The FERC Ruling and Its Impact on MLPs
Since 2005, the Federal Energy Regulatory Commission (FERC) allowed master limited partnerships (MLPs) to factor in the recovery of an income tax allowance (ITA) in setting their tariff rates for regulated cost-of-service pipelines.1 On March 15, 2018, FERC announced a new rule that will prevent MLPs from recovering this ITA.1
While there remain many questions about the implementation of this rule, we seek to provide a preliminary analysis of this policy change, including addressing how it could affect MLPs, the market’s reaction to this news, and how it could affect the MLP structure going forward.
FERC Policy Details
When FERC evaluates tariff rates on regulated pipelines they target a “just and reasonable” return on equity (ROE) to compensate pipeline operators. To determine these rates, operators calculate their expenses associated with running their pipelines and are allowed to charge a certain amount above those expenses.2 Previously, MLPs included an ITA as one of these expenses. Some shippers complained about this practice, and even took the issue to court. They argued that this practice represented a double-recovery of expenses because MLPs do not actually pay any federal income taxes, yet were including them in their expenses.3
On March 15th, FERC announced it will no longer allow MLPs to recover ITAs from their expense calculations. The impact of this ruling is that FERC-regulated cost-of-service pipelines may need to adjust their prices downwards to prevent over-earning their “just and reasonable” ROE. Natural gas pipelines have been directed to review their rates by the end of this year, while oil pipelines will face a review of their pricing in 2020.4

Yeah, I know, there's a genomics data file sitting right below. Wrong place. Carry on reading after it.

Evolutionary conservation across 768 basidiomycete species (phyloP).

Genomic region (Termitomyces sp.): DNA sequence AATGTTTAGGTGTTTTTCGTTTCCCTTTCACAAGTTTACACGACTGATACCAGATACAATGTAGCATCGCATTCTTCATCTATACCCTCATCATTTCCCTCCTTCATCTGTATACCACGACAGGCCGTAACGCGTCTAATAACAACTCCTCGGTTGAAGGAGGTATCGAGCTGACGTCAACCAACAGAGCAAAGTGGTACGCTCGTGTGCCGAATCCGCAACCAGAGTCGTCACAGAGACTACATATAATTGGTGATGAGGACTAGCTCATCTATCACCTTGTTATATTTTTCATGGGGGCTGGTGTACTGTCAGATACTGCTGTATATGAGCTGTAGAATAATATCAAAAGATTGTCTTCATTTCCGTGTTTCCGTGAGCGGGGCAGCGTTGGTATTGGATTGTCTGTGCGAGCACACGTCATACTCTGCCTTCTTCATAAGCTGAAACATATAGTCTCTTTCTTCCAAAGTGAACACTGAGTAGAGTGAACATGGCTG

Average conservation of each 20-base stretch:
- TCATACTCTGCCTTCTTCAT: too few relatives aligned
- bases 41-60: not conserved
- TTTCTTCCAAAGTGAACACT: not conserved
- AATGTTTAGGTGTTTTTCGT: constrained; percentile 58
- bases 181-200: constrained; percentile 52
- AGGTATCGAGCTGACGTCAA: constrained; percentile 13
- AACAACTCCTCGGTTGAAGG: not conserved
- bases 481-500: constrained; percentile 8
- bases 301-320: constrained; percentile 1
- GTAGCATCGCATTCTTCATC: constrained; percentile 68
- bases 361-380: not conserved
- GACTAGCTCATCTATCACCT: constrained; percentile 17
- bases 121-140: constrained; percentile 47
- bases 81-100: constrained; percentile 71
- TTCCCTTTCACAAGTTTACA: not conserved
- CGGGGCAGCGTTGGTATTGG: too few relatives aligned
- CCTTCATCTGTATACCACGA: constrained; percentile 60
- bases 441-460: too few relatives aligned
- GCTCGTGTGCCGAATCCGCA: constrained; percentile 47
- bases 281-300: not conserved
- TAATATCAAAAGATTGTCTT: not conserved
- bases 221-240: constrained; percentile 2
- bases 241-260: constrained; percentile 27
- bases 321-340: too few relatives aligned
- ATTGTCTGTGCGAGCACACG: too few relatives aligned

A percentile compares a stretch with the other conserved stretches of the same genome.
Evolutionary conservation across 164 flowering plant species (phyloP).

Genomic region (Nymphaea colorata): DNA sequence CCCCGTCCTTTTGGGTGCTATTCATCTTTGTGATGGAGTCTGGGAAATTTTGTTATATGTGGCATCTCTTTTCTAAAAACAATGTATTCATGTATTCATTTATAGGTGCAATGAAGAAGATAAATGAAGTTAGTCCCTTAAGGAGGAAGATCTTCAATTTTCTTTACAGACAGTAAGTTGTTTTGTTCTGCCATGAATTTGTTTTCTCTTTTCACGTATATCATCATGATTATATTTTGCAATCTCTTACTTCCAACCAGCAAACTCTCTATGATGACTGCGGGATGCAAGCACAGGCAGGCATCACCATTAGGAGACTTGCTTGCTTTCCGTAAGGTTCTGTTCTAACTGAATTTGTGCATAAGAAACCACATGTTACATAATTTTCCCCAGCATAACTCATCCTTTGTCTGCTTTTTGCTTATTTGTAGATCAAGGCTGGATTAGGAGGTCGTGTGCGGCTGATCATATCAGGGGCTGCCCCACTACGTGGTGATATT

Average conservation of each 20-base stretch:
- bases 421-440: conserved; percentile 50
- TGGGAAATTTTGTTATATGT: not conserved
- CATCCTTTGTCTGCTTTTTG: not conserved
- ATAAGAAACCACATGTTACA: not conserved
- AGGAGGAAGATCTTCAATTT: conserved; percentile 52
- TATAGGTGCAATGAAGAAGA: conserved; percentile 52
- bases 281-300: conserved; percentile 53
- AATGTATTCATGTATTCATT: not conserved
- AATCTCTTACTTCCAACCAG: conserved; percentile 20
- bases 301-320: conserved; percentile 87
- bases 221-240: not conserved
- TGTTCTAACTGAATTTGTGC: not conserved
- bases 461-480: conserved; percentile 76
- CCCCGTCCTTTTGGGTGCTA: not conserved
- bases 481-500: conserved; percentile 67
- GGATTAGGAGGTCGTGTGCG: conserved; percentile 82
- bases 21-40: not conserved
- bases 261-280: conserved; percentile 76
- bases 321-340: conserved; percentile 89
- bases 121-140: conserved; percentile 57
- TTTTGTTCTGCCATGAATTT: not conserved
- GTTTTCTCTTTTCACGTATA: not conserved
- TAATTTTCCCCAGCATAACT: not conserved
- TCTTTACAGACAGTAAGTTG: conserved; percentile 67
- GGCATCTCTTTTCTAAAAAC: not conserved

In a second announcement, FERC issued a Notice of Proposed Rulemaking (NOPR) for natural gas pipelines, regardless of whether they are owned by an MLP or a C-Corporation, to review their tariff rates by year-end to adjust for the corporate tax rate falling from 35% to 21% as a result of the Tax Cuts and Jobs Act.5
It’s important to note that this change in policy for MLPs is not expected to affect pipelines with negotiated rates, market based rates, or settlement rates.6 This ruling is only expected to apply to FERC-regulated cost-of-service pipelines, and may only negatively impact those that are over-earning under the new rules.7 Given the specificity of this rule, each MLP will have varying degrees of exposure to this change.
Adding to the complexity of the situation is how FERC will implement this policy for MLPs that are heavily owned by C-Corps. Some believe these MLPs should be allowed a partial income tax allowance given that their C-Corp owners pay taxes. Another outstanding question is how FERC will treat pipelines that are jointly owned by MLPs and C-Corps.
How could this affect MLPs?
MLPs with significant assets using cost-of-service contracts will be the most affected. In response to the FERC announcement, many MLPs have publicly responded to indicate their level of exposure to the new rule. Additional analysis on the types of pipelines various MLPs operate provide clues into their exposure to this change. In the table below, we relied on company announcements and our own research to indicate the expected level of exposure for each MLP in the Solactive MLP Infrastructure Index. The index is the underlying benchmark for the Global X MLP ETF (MLPA).